• Protein subunit vaccines use the COVID-19 “spike” protein to tell the immune system to make T-lymphocytes and antibodies. If infected in the future, memory cells will recognize and fight the virus.104

Explain that available COVID-19 vaccines do NOT contain the SARS-CoV-2 virus.6,17,22,35

Reassure patients that available COVID-19 vaccines do NOT affect a person’s genetic material (DNA).22,35


What are some talking points to use with patients who may be hesitant to get vaccinated for COVID-19?

Remind patients about the benefits of COVID-19 vaccination. Vaccination may:16

  • reduce illness severity if you become infected with COVID-19.
  • protect friends, family, co-workers, and close contacts from getting COVID-19.
  • allow people to start doing more (e.g., eating at restaurants, gathering with vaccinated people without masks).

Explain that the COVID-19 vaccine is one important tool in the toolbox to end the pandemic.16,93

  • Social distancing and masks reduce the chance of exposure to the coronavirus that causes COVID-19.93
  • Vaccination gets your immune system ready to fight COVID-19 infection if exposed.16
  • Vaccination is also an important step in the development of herd immunity.21
    • Herd immunity is when it is unlikely that a bacteria or virus can spread and cause disease because a large enough proportion of people are protected or considered immune.21 More data are needed to know how many people need to be protected to achieve herd immunity against COVID-19.21 Some predict that at least 70% of the worldwide population would need to be vaccinated to achieve herd immunity, but the threshold may be higher with variants.32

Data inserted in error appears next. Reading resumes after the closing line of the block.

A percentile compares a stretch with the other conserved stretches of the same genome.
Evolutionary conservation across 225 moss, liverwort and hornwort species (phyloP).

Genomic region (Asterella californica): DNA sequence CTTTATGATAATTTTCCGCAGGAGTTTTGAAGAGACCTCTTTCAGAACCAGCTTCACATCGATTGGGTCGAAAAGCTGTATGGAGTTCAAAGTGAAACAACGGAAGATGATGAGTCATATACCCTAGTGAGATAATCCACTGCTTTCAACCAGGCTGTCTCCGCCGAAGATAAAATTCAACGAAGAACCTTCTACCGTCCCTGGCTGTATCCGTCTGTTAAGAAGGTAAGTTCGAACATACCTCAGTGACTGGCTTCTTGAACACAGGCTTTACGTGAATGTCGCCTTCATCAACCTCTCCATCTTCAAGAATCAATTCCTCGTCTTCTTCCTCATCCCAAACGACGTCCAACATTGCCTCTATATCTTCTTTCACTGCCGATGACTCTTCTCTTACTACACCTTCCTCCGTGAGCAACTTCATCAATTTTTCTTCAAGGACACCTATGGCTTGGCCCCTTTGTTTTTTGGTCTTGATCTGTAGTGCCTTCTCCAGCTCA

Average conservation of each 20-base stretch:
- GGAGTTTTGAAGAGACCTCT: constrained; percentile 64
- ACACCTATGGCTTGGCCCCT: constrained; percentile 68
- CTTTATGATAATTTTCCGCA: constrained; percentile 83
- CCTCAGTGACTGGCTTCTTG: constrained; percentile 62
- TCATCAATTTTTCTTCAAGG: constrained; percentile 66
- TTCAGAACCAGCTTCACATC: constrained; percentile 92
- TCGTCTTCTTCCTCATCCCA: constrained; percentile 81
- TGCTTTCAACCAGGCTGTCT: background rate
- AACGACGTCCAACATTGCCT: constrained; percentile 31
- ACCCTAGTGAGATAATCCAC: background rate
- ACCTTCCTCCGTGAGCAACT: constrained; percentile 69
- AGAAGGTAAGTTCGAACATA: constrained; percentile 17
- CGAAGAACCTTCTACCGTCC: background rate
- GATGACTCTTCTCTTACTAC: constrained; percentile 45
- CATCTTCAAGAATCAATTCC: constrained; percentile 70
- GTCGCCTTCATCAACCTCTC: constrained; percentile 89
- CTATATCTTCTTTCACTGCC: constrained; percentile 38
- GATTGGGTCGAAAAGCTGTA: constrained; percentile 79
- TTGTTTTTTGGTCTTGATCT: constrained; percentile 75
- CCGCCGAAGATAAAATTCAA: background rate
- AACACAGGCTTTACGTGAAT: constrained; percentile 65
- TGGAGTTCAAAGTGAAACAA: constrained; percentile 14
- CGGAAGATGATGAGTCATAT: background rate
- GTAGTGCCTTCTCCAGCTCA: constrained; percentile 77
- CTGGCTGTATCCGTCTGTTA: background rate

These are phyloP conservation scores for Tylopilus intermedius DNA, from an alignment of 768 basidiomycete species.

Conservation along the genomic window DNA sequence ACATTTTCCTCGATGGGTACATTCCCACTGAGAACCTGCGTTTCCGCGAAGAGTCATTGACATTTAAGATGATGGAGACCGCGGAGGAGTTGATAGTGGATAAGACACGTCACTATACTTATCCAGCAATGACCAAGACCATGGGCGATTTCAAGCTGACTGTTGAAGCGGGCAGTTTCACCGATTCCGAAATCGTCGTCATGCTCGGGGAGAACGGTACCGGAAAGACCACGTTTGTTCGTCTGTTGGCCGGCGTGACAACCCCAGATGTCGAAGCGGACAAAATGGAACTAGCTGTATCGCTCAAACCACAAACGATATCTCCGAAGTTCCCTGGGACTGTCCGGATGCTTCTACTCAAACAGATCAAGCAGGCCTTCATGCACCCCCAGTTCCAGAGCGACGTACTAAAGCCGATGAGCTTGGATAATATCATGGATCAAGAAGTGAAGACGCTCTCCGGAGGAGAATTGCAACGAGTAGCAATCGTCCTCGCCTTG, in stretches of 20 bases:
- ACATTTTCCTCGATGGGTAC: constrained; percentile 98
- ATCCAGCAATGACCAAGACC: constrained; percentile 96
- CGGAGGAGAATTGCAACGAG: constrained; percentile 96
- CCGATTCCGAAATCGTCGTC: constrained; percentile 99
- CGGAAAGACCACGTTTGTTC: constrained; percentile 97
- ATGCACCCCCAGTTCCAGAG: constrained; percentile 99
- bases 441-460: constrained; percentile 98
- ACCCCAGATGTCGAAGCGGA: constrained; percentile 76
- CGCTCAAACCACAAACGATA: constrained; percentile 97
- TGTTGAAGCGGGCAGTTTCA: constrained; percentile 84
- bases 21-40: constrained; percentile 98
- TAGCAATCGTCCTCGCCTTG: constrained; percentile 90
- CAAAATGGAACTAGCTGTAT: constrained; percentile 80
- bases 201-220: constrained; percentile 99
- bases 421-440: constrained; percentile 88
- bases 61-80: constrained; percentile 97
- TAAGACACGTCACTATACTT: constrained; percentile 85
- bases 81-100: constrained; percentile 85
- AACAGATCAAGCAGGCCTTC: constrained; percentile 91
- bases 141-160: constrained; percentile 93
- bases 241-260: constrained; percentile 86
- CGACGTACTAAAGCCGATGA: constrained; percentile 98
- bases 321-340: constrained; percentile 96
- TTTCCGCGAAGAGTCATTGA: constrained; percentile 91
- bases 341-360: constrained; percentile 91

Encourage vaccination as the safer path toward immunity.

  • There is no way to predict COVID-19 infection severity for anyone, and infections can be fatal.4,16
  • COVID-19 infection has been associated with long-term consequences, even in healthy adults and children (e.g., lung, heart, and memory problems; mood changes; kidney damage).4,5
  • Tell patients that we don’t know how long infection-induced immunity (antibodies from an infection) or vaccine-induced immunity (antibodies from vaccination) lasts.11,31 Immunity varies in duration.
  • Explain that in adults, data suggest vaccine-induced immunity protects against reinfection five times better than a previous COVID-19 infection.90

What do we know about safety and efficacy of COVID-19 vaccine in children?

At the time of publication, there are no COVID-19 vaccines authorized for children younger than 5 years old. See our chart, COVID-19 Vaccines, for which vaccines and doses are approved or authorized for specific age groups.

Early data suggest the Pfizer-BioNTech vaccine 10 mcg per dose, two-dose series (separated by 21 days) is safe (similar side effects as older patients) and effective in children five to 11 years old (~90% effective at preventing symptomatic COVID-19 compared to placebo).42,80